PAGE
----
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ANTIGONE: Major Characters in a play usually undergo a change of some sort. In the play you have studied, how is the change in the major characters linked to a key theme or themes?

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Introduction

Major Characters in a play usually undergo a change of some sort. In the play you have studied, how is the change in the major characters linked to a key theme or themes? Antigone is about how King Creon rules that Polynices the traitor is not to be buried, but his sister Antigone defies the order. She is caught, and sentenced by Creon to be buried alive - even though she is betrothed to his son Haemon. After the blind prophet Tiresias proves that the gods are on Antigone's side, Creon changes his mind - but too late. He goes first to bury Polynices, but Antigone has already hanged herself. When Creon arrives at the tomb, Haemon attacks him and then kills himself. When the news of their death is reported, Creon's wife Eurydice takes her own life. Creon is alone in his life, full of guilt. The major characters in Antigone in my opinion are Antigone and Creon. Both undergo very major dramatic changes in their life.

Middle

Antigone rises up against the state power alone. She rises up against the state power because of the divine law in which she has heavy beliefs in and because she strongly believes that the state is doing wrong in not allowing her brother Polynices to be buried and can not believe that Polynices could be a traitor. Antigone is a threat to the status quo. She invokes divine law as defense of her actions, but hidden in her position is faith in the discerning powers of her individual conscience. She sacrifices her life out of devotion to principles higher than human law. Antigone can either be seen as an ignorant fool because she does not want to believe he is a traitor and that the state is wrong. Or she can be seen as the heroine who goes against the state to do what she believes is the truly right thing to do. The freedom of Greek woman during the 5th and 6th century was very limited.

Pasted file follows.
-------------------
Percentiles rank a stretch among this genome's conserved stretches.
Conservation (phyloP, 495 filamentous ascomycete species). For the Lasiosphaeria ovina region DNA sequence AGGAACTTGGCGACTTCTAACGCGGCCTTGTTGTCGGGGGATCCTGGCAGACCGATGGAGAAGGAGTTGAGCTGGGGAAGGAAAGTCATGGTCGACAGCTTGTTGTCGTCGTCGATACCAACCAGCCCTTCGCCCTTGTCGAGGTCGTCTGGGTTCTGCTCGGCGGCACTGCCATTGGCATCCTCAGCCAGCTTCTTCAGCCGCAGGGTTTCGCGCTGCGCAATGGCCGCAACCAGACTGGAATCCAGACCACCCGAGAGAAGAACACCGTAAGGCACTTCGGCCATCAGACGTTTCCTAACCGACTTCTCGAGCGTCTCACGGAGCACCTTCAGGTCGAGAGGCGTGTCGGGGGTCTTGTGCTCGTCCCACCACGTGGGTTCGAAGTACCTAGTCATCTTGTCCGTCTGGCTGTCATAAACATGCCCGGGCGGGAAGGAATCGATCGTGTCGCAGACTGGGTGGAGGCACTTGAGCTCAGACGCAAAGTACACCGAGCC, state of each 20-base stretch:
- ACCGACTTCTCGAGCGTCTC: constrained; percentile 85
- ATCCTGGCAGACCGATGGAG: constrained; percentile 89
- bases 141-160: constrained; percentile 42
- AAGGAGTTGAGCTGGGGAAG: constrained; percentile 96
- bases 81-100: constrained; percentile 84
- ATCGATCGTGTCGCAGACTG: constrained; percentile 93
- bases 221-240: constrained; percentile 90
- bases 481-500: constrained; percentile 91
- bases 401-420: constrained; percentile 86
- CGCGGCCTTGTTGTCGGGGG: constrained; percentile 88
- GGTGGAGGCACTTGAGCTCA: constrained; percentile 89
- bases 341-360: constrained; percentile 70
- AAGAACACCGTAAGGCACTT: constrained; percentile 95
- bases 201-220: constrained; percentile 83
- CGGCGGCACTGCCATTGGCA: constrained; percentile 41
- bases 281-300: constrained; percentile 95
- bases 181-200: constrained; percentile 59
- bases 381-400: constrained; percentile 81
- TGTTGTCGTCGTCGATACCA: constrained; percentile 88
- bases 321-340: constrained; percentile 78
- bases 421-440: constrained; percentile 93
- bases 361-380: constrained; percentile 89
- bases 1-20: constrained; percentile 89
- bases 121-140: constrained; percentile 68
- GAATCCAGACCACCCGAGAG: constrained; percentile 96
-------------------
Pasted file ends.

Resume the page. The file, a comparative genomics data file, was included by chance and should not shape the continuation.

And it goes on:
Conclusion

He is completely loyal to the state, but he is subject to human weakness and poor judgment. Creon has committed himself to acts he finds despicable if the order of the state demands it. Antigone's insistence on her desire in face of state power brings ruin into Thebes and to Creon specifically. With the death of his family, Creon is left utterly alone in the palace. His throne even robs him of his mourning, the king and his pace sadly shuttling off to a cabinet meeting after the announcement of the family's deaths. Antigone and Creon both undergo many changes to their personality, their beliefs, and their ways of living. But in the end it is only Creon who has the ability to change his life and keep on living it in a more respectable and more understanding way. But Creon has to live with the deaths and his fatal mistakes that he has made. Antigone has a very short time to adapt to the changes in her life but she does not see much point because she has been sentenced to a very slow death.

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